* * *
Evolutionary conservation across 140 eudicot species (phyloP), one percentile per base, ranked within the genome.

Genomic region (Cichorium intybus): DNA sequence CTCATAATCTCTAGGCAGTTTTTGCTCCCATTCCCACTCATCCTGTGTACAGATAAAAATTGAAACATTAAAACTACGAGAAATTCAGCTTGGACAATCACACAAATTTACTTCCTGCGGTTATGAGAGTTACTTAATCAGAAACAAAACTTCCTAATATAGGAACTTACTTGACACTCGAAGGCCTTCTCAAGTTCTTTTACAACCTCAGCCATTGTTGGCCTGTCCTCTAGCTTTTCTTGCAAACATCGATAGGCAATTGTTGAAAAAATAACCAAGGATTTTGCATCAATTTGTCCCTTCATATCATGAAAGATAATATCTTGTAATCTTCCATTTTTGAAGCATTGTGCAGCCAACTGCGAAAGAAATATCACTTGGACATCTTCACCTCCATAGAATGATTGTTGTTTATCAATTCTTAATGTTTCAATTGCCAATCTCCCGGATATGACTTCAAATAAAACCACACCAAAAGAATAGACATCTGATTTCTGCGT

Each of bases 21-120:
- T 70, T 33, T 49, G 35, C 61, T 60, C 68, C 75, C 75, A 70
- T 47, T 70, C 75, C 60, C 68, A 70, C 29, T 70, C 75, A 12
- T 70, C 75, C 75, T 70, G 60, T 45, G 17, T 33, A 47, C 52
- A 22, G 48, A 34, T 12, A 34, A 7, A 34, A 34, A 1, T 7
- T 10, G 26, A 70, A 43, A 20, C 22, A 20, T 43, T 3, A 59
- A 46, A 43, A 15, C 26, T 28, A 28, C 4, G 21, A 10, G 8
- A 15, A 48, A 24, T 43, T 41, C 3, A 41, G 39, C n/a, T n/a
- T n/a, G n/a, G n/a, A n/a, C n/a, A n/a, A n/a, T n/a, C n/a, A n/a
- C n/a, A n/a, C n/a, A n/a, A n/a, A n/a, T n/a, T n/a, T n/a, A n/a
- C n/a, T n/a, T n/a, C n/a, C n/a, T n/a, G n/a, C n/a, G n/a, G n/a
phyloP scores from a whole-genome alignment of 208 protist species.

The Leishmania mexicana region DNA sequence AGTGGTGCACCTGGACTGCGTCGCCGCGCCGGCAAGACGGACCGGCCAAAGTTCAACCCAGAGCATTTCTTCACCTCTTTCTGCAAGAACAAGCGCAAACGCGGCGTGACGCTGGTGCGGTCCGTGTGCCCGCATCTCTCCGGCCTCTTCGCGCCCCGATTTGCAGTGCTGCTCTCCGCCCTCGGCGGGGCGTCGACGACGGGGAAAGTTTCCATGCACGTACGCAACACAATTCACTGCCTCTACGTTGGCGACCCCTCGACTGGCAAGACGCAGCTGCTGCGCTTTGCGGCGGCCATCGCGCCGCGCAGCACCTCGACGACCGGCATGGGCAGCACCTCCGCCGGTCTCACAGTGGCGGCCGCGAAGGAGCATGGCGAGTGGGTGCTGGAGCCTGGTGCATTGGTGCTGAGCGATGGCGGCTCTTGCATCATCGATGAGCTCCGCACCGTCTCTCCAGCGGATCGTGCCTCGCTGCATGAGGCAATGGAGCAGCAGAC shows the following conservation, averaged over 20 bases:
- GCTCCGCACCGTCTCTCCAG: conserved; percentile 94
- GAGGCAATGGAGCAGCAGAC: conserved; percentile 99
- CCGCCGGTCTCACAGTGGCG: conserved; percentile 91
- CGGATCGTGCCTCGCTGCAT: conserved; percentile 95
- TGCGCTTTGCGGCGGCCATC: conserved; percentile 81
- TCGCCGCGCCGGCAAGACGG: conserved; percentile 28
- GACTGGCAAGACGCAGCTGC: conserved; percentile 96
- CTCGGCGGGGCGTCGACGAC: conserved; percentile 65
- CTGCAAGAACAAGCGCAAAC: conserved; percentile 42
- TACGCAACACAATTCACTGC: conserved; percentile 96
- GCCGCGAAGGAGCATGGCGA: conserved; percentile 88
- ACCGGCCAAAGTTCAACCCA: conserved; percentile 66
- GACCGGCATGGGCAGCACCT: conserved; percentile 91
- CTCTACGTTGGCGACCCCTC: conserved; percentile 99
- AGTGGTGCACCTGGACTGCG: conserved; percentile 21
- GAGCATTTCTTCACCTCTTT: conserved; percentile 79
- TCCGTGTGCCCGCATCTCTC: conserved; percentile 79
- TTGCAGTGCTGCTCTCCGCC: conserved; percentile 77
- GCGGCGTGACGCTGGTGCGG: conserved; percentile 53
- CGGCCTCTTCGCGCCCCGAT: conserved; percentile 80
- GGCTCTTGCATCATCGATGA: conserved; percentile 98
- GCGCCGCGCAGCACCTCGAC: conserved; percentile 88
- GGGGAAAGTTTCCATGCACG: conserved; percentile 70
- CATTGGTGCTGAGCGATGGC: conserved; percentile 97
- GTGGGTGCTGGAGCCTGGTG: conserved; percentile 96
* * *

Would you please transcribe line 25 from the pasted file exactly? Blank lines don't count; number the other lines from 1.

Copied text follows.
- TACGCAACACAATTCACTGC: conserved; percentile 96